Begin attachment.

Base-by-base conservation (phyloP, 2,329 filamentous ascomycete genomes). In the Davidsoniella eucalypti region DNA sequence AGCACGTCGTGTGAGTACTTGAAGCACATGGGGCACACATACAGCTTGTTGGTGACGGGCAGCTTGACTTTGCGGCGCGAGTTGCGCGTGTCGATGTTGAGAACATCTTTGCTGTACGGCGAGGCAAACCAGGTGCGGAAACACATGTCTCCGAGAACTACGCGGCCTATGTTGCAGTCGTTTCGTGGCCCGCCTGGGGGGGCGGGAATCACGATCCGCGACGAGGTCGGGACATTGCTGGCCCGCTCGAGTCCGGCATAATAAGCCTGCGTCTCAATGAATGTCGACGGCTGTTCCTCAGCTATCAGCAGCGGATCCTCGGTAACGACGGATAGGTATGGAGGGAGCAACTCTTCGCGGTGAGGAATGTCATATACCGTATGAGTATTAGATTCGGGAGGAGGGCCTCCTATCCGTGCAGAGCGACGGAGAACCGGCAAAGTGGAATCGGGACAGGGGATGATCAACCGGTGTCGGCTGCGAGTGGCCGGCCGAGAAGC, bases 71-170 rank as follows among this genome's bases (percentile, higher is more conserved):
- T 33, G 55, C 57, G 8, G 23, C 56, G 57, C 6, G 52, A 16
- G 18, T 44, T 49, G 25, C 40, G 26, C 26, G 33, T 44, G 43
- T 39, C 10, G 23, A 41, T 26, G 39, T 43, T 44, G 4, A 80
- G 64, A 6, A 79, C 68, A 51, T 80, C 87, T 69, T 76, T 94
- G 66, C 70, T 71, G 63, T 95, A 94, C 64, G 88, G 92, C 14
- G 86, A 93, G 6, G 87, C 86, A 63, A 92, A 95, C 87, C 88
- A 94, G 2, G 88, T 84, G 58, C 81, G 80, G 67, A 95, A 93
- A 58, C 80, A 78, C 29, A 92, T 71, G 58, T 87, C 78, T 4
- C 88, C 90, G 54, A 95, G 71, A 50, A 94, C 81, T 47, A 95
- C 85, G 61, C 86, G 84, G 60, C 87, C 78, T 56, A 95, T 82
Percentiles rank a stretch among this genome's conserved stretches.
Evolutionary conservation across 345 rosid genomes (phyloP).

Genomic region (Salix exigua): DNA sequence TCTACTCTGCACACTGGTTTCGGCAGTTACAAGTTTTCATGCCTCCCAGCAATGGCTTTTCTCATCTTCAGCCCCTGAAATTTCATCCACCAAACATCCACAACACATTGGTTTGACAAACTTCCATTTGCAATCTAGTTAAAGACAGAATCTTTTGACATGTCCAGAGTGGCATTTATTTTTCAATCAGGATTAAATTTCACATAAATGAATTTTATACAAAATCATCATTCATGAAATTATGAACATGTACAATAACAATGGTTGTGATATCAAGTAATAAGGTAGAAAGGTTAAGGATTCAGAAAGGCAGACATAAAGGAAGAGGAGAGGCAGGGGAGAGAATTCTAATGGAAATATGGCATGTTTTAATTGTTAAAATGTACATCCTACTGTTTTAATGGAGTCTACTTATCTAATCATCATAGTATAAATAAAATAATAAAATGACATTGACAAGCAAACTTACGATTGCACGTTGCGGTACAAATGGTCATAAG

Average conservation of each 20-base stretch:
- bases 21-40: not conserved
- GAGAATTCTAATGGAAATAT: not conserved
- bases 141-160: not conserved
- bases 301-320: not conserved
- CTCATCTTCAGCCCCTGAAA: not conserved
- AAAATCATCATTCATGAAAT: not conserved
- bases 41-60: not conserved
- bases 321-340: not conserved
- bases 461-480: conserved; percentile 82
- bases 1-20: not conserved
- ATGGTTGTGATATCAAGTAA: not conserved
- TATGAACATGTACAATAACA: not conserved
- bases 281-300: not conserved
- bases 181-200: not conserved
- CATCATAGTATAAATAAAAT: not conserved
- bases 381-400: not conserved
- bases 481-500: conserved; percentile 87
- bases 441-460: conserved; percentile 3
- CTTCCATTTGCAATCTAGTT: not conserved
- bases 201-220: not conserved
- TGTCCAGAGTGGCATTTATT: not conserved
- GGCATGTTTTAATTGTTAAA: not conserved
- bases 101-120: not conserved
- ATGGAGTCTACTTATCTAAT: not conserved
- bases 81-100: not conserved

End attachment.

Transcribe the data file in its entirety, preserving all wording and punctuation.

Base-by-base conservation (phyloP, 2,329 filamentous ascomycete genomes). In the Davidsoniella eucalypti region DNA sequence AGCACGTCGTGTGAGTACTTGAAGCACATGGGGCACACATACAGCTTGTTGGTGACGGGCAGCTTGACTTTGCGGCGCGAGTTGCGCGTGTCGATGTTGAGAACATCTTTGCTGTACGGCGAGGCAAACCAGGTGCGGAAACACATGTCTCCGAGAACTACGCGGCCTATGTTGCAGTCGTTTCGTGGCCCGCCTGGGGGGGCGGGAATCACGATCCGCGACGAGGTCGGGACATTGCTGGCCCGCTCGAGTCCGGCATAATAAGCCTGCGTCTCAATGAATGTCGACGGCTGTTCCTCAGCTATCAGCAGCGGATCCTCGGTAACGACGGATAGGTATGGAGGGAGCAACTCTTCGCGGTGAGGAATGTCATATACCGTATGAGTATTAGATTCGGGAGGAGGGCCTCCTATCCGTGCAGAGCGACGGAGAACCGGCAAAGTGGAATCGGGACAGGGGATGATCAACCGGTGTCGGCTGCGAGTGGCCGGCCGAGAAGC, bases 71-170 rank as follows among this genome's bases (percentile, higher is more conserved):
- T 33, G 55, C 57, G 8, G 23, C 56, G 57, C 6, G 52, A 16
- G 18, T 44, T 49, G 25, C 40, G 26, C 26, G 33, T 44, G 43
- T 39, C 10, G 23, A 41, T 26, G 39, T 43, T 44, G 4, A 80
- G 64, A 6, A 79, C 68, A 51, T 80, C 87, T 69, T 76, T 94
- G 66, C 70, T 71, G 63, T 95, A 94, C 64, G 88, G 92, C 14
- G 86, A 93, G 6, G 87, C 86, A 63, A 92, A 95, C 87, C 88
- A 94, G 2, G 88, T 84, G 58, C 81, G 80, G 67, A 95, A 93
- A 58, C 80, A 78, C 29, A 92, T 71, G 58, T 87, C 78, T 4
- C 88, C 90, G 54, A 95, G 71, A 50, A 94, C 81, T 47, A 95
- C 85, G 61, C 86, G 84, G 60, C 87, C 78, T 56, A 95, T 82
Percentiles rank a stretch among this genome's conserved stretches.
Evolutionary conservation across 345 rosid genomes (phyloP).

Genomic region (Salix exigua): DNA sequence TCTACTCTGCACACTGGTTTCGGCAGTTACAAGTTTTCATGCCTCCCAGCAATGGCTTTTCTCATCTTCAGCCCCTGAAATTTCATCCACCAAACATCCACAACACATTGGTTTGACAAACTTCCATTTGCAATCTAGTTAAAGACAGAATCTTTTGACATGTCCAGAGTGGCATTTATTTTTCAATCAGGATTAAATTTCACATAAATGAATTTTATACAAAATCATCATTCATGAAATTATGAACATGTACAATAACAATGGTTGTGATATCAAGTAATAAGGTAGAAAGGTTAAGGATTCAGAAAGGCAGACATAAAGGAAGAGGAGAGGCAGGGGAGAGAATTCTAATGGAAATATGGCATGTTTTAATTGTTAAAATGTACATCCTACTGTTTTAATGGAGTCTACTTATCTAATCATCATAGTATAAATAAAATAATAAAATGACATTGACAAGCAAACTTACGATTGCACGTTGCGGTACAAATGGTCATAAG

Average conservation of each 20-base stretch:
- bases 21-40: not conserved
- GAGAATTCTAATGGAAATAT: not conserved
- bases 141-160: not conserved
- bases 301-320: not conserved
- CTCATCTTCAGCCCCTGAAA: not conserved
- AAAATCATCATTCATGAAAT: not conserved
- bases 41-60: not conserved
- bases 321-340: not conserved
- bases 461-480: conserved; percentile 82
- bases 1-20: not conserved
- ATGGTTGTGATATCAAGTAA: not conserved
- TATGAACATGTACAATAACA: not conserved
- bases 281-300: not conserved
- bases 181-200: not conserved
- CATCATAGTATAAATAAAAT: not conserved
- bases 381-400: not conserved
- bases 481-500: conserved; percentile 87
- bases 441-460: conserved; percentile 3
- CTTCCATTTGCAATCTAGTT: not conserved
- bases 201-220: not conserved
- TGTCCAGAGTGGCATTTATT: not conserved
- GGCATGTTTTAATTGTTAAA: not conserved
- bases 101-120: not conserved
- ATGGAGTCTACTTATCTAAT: not conserved
- bases 81-100: not conserved